The following interview aired on the March 6 edition of The Pulse. If you haven't yet had a chance to watch television's hottest newsmagazine, catch us on the FOX network Thursdays at 9 p.m. ET. Check your local listings.

They're idealistic, convinced and visible. From Martin Sheen and Susan Sarandon to Fred Durst, celebrity anti-war protestors have clearly stated their cases. On the front lines of this Hollywood movement is actress and comedian Janeane Garafalo.

Chances are you've seen Garafalo on Saturday Night Live or The Larry Sanders Show. She's also been successful in movies where she became a Gen X icon in films like Reality Bites, but her message these days is far more serious.

"If we invade Iraq, there's a United Nations estimate that says there will be up to 500,000 people killed or wounded," she says in one anti-war spot. "Do we have the right to do that to a country that's done nothing to us?

Statements like that are polarizing, but Garafalo is a stand-up person who's not afraid to defend her views. She agreed to talk with FNC's Bill O'Reilly, though she was feeling some pre-interview jitters.

JANEANE GARAFALO: I dreamt that, I dreamt about you last night. Dreamt that you picked me up to take me to this interview, and my left eye popped out.

BILL O'REILLY, HOST OF THE O'REILLY FACTOR: Is that right? I gotta tell you, that's a common dream that many people have about me.

GAROFALO: It's an anxiety dream...

BILL O'REILLY: No question.

Garafolo defended her fellow performers, saying they are being singled out for criticism because of their celebrity status.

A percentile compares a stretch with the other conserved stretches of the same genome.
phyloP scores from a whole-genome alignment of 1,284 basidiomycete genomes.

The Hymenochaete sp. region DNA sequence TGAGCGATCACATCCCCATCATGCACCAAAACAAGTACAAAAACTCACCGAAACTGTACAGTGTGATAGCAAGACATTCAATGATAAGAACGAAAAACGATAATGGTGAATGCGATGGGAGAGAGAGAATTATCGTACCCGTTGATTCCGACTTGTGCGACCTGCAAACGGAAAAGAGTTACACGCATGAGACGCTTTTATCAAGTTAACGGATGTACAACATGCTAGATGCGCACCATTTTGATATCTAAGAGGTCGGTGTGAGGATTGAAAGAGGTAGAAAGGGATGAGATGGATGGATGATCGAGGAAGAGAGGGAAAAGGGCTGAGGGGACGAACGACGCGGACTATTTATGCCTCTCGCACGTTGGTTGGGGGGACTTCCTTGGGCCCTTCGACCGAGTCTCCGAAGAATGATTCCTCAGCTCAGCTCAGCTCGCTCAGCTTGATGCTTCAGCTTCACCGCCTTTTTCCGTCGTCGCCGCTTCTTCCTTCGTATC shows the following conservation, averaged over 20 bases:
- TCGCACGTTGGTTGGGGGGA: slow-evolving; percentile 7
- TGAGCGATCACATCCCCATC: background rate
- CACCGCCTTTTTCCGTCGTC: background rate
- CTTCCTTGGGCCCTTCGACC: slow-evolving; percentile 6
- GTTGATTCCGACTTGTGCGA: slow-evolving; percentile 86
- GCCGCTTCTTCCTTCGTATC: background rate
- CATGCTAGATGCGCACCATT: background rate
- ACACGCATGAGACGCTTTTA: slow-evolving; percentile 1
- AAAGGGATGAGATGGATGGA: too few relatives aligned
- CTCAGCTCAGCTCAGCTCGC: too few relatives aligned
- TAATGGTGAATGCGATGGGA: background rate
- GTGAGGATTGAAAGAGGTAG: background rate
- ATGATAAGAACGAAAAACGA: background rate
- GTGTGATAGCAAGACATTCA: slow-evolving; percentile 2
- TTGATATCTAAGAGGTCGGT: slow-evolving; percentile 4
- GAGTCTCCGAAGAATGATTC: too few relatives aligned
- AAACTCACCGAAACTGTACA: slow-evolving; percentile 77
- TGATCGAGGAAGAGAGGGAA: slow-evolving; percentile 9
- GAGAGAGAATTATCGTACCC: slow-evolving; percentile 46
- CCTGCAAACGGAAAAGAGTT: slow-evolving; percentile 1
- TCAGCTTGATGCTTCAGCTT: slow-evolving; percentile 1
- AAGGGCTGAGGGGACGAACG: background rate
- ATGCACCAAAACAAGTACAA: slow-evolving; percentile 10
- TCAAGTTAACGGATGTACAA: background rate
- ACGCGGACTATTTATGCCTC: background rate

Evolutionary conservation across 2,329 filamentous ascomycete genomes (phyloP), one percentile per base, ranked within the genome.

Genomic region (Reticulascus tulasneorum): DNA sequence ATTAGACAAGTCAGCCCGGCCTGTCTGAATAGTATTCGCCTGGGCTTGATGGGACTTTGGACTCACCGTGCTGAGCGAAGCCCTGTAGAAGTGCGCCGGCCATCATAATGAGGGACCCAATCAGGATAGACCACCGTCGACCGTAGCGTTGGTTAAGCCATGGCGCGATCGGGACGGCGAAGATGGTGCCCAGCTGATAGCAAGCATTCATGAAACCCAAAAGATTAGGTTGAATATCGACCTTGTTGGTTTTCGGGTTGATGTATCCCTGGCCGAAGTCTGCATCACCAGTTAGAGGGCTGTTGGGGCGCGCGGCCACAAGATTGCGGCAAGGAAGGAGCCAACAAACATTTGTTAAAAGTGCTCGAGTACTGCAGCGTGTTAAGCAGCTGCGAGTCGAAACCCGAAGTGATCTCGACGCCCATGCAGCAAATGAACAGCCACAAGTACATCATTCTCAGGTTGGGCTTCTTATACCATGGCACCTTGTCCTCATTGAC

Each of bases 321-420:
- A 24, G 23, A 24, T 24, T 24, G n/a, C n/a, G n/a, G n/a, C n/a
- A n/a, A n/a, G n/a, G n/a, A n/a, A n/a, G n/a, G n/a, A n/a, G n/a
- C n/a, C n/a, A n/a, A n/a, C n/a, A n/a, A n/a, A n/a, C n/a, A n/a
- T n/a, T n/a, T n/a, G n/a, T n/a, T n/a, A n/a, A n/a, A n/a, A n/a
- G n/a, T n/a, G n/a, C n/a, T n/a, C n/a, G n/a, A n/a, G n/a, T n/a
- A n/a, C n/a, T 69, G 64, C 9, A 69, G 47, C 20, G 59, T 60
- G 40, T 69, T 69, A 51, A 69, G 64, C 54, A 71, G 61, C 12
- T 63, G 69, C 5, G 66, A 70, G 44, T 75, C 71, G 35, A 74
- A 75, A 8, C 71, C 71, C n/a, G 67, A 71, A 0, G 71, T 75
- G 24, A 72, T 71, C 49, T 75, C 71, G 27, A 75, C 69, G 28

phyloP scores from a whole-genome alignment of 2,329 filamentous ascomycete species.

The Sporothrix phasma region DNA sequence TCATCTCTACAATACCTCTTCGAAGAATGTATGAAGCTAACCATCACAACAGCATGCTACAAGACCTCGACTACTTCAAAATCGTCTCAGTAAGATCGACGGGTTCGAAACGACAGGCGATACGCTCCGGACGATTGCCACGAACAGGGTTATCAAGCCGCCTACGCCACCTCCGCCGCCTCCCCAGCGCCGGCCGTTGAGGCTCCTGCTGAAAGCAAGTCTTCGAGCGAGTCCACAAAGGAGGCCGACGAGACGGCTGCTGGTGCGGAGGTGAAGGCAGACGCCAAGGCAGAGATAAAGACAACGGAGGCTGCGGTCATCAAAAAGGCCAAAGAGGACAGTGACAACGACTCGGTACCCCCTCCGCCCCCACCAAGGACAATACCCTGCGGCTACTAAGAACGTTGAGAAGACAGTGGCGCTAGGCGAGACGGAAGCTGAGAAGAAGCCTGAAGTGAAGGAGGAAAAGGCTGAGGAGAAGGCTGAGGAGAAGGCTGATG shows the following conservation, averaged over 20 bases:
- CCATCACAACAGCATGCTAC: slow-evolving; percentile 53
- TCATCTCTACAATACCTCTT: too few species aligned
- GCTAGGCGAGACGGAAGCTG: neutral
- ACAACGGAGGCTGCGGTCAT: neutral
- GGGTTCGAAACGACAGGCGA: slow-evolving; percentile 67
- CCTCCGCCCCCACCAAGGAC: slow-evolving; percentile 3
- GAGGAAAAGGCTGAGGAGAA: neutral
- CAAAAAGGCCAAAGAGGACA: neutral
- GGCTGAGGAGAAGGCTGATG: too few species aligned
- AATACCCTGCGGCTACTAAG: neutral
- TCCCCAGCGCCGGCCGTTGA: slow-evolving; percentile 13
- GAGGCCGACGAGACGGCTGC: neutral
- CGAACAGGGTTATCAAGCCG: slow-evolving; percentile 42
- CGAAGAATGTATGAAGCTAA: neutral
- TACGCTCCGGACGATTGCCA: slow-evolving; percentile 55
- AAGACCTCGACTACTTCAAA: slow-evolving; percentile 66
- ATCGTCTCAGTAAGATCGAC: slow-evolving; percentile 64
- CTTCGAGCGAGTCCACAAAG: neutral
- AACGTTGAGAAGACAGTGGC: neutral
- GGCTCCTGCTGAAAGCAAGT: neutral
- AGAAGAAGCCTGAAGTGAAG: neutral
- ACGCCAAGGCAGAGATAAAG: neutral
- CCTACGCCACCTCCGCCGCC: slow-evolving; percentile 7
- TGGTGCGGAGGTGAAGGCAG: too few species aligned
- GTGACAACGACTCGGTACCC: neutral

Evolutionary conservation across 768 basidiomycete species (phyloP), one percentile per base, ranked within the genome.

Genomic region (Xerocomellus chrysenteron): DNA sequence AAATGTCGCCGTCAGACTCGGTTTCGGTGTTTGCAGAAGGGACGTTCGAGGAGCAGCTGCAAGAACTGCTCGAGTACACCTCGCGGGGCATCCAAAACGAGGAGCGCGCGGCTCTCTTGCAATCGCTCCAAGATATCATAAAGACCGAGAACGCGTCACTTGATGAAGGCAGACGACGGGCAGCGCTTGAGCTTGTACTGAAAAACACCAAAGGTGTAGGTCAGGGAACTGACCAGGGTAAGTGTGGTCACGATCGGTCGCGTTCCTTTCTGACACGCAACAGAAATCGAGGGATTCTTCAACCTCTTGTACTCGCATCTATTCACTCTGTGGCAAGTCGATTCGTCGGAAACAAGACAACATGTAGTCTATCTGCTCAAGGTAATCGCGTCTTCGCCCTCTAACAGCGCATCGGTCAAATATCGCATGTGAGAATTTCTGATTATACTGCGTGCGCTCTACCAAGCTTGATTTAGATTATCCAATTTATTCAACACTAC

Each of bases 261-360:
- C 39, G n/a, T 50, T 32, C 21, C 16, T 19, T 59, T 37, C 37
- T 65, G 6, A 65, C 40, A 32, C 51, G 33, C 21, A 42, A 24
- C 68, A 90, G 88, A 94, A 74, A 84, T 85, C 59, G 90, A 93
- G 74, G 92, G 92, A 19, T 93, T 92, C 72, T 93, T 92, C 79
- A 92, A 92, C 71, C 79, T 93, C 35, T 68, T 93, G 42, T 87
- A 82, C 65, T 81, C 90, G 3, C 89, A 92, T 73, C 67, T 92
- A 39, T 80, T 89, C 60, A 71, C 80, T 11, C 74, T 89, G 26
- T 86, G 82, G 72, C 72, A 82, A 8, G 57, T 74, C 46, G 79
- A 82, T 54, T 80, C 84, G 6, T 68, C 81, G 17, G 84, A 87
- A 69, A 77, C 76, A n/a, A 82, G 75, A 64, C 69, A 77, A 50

GARAFALO: I find it strange that there is such a vitriolic reaction to actors who have an opinion that sort of seems to go against the establishment. I don't know what purpose it serves to pit Americans against Americans in that manner. I also think it doesn't help when the mainstream media takes shots at people who've chosen entertainment for a career. That's like saying people in the food service industry have no right to an opinion, and we would dismantle their character on TV.

O'REILLY: But I think they only take shots. I think we only take shots when the people do the drive-bys. They're not like you, who come in and answer the questions and do the debate. I think it's the people like Harry Belafonte, who make these insane statements [that] Colin Powell is a plantation slave, which is offensive to 90% of Americans. Or like George Clooney will say [that] Bush is dim. And then he's like Tony Soprano. He runs away, and doesn't answer any questions about it.

GARAFALO: Oh, I don't know if they consider it running away. I think they do want to come on a show and talk about it? Maybe they do, maybe they don't. I don't know.

O'REILLY: But if they don't, they lose the respect of people who disagree with them. See?

GARAFALO: Do you really think that because someone is in the entertainment industry, they live in a plastic bag?

BILL O'REILLY: No, I think their frame of reference is sometimes limited.

GARAFALO: I would say, if that's true - which I'm not agreeing with you…

O'REILLY: Oh, come on. You know the frame of reference is limited. Come on…

GARAFALO: No, I would say that for most people, the frame of reference is limited.

O'REILLY: True.

GARAFALO: Because they are kept semi in the dark by news that doesn't really give them news. We know more about Winona Ryder's trial…